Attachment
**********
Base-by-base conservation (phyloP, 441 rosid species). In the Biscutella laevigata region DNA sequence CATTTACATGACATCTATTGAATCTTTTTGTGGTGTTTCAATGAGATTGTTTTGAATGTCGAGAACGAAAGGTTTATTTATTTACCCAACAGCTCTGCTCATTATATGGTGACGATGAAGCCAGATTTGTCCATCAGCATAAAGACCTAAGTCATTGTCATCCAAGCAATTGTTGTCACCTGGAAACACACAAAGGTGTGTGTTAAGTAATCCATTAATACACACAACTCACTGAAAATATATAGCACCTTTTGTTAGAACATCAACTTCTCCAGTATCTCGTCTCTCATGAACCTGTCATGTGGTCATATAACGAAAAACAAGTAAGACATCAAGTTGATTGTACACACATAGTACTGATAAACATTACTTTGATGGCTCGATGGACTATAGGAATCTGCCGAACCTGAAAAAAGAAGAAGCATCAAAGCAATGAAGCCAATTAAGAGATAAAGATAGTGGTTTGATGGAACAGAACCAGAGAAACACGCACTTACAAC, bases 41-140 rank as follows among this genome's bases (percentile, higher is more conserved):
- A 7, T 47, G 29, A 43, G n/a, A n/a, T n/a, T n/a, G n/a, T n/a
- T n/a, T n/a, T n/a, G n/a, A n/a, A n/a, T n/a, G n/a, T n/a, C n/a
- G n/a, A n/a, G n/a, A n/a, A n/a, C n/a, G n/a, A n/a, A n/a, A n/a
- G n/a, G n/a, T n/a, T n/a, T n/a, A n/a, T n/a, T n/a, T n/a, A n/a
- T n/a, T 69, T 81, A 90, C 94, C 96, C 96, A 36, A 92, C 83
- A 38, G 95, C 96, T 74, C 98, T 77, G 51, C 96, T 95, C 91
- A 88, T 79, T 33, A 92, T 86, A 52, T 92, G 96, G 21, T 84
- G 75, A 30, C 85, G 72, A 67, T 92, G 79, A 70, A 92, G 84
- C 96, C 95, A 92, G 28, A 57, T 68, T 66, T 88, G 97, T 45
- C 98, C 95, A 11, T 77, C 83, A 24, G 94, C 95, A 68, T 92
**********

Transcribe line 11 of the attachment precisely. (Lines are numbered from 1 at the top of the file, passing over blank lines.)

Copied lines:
- C 98, C 95, A 11, T 77, C 83, A 24, G 94, C 95, A 68, T 92